Undoubtedly the least well known movie on this list, Dark Star is all about the crew of a deteriorating starship – the titular Dark Star – two decades into their vital mission to destroy unstable planets that might threaten the future colonization of other more stable and potentially habitable worlds.
Notable for its excellent special effects, despite a small budget of just $60,000, Dark Star was poorly received at first, but rightly gained more praise upon its 1979 re-release. A funny, intelligent and loopy parody of 2001: A Space Odyssey.
6. Escape From New York (1981)
Set in a crime-ridden U.S.A. in the then-future year of 1997, Manhattan Island has been converted into the country’s toughest maximum-security prison. Air Force One gets hijacked and deliberately crashed in New York City, resulting in ex-soldier and current prisoner Snake Plissken being given 24 hours to rescue the President, which will grant him a pardon.
Although it feels like a B-movie, Escape from New York is arguably the best escape movie ever made. It’s fast-paced, teeming with action, and you’ll definitely find yourself rooting for the iconic convict Snake. Escape from New York has an eclectic (but wonderful) cast that includes Kurt Russell, Lee Van Cleef, Donald Pleasence and Isaac Hayes.
5. They Live (1985)
An exquisite blend of horror, sci-fi and action, They Live is about an unnamed homeless drifter – credited as “Nada” – who discovers (courtesy of some very special sunglasses) that the ruling classes are aliens concealing their appearance and manipulating people to consume, breed and conform to the status quo via subliminal messages presented to them in the form of mass media.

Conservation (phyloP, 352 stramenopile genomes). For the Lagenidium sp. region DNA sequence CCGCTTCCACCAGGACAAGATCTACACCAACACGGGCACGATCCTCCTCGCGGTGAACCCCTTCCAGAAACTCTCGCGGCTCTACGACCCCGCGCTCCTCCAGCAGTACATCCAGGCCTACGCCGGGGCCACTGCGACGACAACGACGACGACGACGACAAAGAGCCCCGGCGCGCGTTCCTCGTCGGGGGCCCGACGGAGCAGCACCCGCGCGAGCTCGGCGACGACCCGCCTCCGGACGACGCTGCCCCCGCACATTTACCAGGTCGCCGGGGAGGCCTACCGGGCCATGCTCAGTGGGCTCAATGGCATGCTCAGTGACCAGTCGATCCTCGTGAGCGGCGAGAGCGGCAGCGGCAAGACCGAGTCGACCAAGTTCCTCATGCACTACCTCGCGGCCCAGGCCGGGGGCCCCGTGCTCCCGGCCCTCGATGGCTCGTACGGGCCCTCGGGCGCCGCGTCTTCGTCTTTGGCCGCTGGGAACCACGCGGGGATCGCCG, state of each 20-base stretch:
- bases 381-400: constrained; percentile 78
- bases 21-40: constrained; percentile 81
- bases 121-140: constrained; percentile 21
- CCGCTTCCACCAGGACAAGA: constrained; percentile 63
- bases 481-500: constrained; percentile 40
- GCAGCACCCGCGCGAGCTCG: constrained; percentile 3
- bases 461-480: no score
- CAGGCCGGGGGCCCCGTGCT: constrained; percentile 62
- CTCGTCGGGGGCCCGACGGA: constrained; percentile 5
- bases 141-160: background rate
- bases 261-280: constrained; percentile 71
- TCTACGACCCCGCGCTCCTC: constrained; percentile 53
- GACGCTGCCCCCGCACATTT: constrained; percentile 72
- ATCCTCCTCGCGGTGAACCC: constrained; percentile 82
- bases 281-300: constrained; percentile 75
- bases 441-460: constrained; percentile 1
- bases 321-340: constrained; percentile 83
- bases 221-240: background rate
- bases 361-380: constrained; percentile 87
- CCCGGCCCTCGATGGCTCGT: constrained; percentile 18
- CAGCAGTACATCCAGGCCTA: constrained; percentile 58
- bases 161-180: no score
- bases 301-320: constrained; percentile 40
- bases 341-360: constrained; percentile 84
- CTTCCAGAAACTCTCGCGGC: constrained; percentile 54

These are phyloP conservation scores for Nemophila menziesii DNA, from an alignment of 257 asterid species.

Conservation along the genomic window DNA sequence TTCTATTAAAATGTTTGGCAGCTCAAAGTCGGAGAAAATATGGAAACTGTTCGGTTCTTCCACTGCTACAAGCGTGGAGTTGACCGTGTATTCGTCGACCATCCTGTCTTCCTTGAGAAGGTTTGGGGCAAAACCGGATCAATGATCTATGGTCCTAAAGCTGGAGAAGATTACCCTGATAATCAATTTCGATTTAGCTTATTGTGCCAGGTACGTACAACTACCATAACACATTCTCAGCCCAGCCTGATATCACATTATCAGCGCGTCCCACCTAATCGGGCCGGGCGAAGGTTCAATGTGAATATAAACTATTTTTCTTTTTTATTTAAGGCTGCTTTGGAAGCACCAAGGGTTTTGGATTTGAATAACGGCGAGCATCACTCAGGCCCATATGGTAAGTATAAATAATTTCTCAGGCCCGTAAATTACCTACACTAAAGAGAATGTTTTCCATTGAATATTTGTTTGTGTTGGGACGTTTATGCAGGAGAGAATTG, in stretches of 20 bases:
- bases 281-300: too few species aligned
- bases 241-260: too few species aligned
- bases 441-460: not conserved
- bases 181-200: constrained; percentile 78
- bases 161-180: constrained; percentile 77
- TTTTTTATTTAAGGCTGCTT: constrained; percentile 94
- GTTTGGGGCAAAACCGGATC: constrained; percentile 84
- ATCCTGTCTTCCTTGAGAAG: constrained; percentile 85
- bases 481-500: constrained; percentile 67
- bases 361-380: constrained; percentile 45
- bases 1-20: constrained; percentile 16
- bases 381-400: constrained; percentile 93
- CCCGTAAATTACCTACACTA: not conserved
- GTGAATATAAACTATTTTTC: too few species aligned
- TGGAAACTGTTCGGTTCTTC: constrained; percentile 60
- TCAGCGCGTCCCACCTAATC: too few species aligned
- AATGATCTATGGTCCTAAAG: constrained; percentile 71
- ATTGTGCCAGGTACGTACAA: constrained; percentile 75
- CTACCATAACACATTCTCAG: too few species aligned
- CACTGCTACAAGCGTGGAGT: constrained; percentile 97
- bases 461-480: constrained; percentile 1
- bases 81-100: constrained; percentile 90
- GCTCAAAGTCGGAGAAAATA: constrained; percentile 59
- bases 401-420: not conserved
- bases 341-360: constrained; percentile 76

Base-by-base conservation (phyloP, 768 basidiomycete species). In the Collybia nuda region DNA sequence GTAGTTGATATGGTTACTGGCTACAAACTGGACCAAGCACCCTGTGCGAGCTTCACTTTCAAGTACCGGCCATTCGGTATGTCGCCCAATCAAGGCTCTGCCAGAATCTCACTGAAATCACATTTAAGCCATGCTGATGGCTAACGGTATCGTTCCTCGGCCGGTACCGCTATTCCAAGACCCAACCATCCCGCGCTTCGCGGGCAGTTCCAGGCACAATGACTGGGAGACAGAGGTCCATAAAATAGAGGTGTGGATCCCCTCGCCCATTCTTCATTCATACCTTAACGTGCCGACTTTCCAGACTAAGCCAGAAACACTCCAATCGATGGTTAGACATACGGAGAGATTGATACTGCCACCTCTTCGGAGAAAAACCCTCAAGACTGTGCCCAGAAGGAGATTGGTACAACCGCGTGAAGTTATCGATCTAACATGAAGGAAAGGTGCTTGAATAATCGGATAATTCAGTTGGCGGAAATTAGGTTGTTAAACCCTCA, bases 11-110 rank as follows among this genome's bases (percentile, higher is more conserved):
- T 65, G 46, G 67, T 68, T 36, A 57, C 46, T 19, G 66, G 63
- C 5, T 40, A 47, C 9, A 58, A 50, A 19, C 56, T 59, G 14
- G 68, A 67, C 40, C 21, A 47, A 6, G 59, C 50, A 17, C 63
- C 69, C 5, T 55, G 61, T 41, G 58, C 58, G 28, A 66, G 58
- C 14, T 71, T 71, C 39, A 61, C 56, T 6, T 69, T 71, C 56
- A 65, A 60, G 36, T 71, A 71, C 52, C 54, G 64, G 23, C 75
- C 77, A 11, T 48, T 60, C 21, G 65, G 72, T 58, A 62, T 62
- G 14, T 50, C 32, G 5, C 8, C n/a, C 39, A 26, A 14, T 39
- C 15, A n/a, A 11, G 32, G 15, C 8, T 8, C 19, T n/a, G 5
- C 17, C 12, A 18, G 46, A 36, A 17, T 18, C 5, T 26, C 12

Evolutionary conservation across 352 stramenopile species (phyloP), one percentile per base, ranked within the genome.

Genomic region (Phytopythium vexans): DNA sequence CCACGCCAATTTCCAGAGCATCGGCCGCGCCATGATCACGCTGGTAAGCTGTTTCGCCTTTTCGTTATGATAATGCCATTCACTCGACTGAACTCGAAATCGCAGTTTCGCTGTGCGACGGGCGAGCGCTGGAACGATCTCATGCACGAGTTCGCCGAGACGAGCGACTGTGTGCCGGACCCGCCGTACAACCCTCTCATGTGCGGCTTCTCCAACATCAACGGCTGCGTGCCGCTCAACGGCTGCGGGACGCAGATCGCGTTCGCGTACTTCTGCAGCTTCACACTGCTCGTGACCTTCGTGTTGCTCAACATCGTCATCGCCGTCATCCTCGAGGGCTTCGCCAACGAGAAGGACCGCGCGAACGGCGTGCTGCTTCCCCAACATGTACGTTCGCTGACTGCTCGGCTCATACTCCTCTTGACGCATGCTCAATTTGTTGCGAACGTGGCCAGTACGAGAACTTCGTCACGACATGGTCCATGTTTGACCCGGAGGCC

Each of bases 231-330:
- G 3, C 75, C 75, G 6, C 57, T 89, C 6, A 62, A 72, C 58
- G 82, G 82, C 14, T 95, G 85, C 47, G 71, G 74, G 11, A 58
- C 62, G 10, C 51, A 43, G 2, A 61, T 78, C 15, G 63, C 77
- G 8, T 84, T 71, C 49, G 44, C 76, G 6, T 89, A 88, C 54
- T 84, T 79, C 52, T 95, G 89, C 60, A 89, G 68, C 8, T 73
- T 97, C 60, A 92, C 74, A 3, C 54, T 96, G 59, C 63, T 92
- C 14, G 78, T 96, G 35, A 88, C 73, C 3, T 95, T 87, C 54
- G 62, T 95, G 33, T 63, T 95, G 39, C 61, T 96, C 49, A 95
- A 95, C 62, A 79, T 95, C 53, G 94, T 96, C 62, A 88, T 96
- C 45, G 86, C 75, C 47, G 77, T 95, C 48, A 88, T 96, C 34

Boasting a truly unique tone – and a strong message about the apparent dictatorship in democracy – They Live is is heaps of fun, has one of the greatest fight scenes in movie history, and the famous “bubble gum” line is just so damn quotable.
4. Starman (1984)
Starman is all about an alien who comes to Earth in non-corporeal glowing form and clones a human body, using a lock of a dead man’s hair, in response to the invitation found on the gold phonograph record installed on the Voyager 2 space probe. The movie follows his experiences with the dead man’s wife.